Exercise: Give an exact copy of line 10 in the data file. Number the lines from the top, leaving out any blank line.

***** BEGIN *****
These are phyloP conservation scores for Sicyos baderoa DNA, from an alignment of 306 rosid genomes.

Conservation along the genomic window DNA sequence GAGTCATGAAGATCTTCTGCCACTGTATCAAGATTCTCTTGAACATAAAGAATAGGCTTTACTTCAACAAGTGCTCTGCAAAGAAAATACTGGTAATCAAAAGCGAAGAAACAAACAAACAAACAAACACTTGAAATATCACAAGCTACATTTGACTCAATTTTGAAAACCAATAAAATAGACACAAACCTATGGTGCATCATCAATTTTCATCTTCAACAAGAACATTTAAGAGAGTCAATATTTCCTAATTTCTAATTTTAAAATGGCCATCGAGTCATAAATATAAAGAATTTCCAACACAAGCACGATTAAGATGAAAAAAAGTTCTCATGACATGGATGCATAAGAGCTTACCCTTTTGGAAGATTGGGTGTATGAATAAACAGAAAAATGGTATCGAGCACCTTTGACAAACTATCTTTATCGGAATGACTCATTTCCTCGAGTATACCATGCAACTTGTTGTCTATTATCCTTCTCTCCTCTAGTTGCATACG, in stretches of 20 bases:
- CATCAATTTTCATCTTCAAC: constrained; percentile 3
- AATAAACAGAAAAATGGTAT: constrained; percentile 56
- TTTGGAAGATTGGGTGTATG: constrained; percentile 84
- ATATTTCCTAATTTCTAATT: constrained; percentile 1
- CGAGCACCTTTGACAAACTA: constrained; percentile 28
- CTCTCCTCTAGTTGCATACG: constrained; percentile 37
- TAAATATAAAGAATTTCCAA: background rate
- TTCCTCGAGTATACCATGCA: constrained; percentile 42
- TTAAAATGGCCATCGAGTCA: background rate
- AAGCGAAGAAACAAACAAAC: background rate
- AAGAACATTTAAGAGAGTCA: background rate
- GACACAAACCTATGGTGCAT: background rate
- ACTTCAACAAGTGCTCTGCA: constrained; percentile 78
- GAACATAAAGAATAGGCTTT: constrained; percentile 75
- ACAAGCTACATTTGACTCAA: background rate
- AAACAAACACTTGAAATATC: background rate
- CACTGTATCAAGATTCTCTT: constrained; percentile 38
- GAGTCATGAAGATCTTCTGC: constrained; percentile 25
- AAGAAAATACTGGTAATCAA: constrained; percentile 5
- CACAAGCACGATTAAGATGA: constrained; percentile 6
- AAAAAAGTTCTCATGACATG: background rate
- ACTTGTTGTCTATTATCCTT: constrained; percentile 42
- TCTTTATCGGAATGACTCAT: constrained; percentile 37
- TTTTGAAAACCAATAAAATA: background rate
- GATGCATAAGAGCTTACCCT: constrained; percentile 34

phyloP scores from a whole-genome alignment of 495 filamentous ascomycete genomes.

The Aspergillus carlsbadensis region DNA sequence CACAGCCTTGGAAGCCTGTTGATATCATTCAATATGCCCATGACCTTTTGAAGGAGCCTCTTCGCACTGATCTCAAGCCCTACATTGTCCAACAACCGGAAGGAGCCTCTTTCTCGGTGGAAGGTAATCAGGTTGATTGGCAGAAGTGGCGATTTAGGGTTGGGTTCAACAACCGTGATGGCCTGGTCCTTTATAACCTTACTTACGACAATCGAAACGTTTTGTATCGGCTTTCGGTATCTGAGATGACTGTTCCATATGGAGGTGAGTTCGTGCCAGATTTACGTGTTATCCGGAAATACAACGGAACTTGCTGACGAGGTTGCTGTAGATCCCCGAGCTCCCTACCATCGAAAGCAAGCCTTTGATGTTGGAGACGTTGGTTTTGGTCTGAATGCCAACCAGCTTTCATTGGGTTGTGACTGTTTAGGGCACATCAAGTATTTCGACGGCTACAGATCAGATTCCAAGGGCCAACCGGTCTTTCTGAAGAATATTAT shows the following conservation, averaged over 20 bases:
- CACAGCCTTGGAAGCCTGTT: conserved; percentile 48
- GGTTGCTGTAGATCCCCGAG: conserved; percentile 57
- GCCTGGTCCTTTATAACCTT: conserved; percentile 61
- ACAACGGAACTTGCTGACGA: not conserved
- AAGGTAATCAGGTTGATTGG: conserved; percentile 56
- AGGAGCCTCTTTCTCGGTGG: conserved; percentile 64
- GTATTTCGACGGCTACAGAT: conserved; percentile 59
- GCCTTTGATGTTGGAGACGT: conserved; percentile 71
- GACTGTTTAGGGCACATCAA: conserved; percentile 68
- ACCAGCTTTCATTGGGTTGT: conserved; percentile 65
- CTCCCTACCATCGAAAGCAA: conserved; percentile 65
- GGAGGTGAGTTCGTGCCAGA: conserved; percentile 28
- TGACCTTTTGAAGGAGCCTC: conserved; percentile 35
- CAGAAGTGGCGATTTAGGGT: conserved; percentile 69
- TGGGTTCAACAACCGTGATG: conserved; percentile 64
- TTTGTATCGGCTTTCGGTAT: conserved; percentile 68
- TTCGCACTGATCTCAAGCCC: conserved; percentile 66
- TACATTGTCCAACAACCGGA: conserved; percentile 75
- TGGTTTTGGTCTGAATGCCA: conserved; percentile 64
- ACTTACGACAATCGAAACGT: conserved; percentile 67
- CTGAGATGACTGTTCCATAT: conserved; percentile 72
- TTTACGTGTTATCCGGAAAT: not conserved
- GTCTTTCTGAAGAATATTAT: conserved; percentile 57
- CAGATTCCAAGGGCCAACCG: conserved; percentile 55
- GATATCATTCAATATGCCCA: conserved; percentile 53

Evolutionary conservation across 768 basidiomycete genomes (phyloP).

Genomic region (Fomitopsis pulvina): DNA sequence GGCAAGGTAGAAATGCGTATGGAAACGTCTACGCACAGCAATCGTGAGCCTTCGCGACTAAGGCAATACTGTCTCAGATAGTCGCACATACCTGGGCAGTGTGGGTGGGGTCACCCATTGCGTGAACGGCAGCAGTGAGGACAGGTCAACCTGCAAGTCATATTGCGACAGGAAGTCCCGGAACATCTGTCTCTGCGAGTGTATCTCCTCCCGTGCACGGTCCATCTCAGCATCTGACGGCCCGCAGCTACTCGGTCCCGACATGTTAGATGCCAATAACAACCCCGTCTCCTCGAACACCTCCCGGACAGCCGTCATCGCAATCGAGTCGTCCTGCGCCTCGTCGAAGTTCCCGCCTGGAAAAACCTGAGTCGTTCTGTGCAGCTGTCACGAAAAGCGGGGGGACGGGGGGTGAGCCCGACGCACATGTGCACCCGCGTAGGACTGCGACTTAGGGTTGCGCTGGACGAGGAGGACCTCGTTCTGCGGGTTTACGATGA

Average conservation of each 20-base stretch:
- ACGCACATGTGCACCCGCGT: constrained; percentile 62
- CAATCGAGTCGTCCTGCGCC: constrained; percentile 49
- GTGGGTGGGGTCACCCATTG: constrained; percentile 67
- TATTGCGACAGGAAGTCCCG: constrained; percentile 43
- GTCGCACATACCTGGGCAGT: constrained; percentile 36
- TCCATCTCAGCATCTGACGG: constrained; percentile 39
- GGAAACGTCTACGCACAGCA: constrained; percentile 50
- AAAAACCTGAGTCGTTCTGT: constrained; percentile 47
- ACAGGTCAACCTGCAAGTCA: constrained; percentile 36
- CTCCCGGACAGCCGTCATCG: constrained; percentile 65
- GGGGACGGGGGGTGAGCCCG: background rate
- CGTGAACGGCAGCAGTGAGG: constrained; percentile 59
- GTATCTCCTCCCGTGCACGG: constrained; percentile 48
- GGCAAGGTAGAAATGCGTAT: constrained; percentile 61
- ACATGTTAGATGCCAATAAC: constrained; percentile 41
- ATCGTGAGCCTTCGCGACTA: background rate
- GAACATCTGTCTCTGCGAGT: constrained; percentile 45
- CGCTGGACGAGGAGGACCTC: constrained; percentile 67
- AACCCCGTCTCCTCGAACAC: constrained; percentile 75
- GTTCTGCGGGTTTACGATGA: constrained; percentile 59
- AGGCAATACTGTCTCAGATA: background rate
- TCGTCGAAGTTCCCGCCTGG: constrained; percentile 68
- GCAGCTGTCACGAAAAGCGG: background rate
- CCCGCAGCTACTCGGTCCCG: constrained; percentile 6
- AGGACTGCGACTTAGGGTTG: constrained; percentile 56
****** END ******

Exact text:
- TTCCTCGAGTATACCATGCA: constrained; percentile 42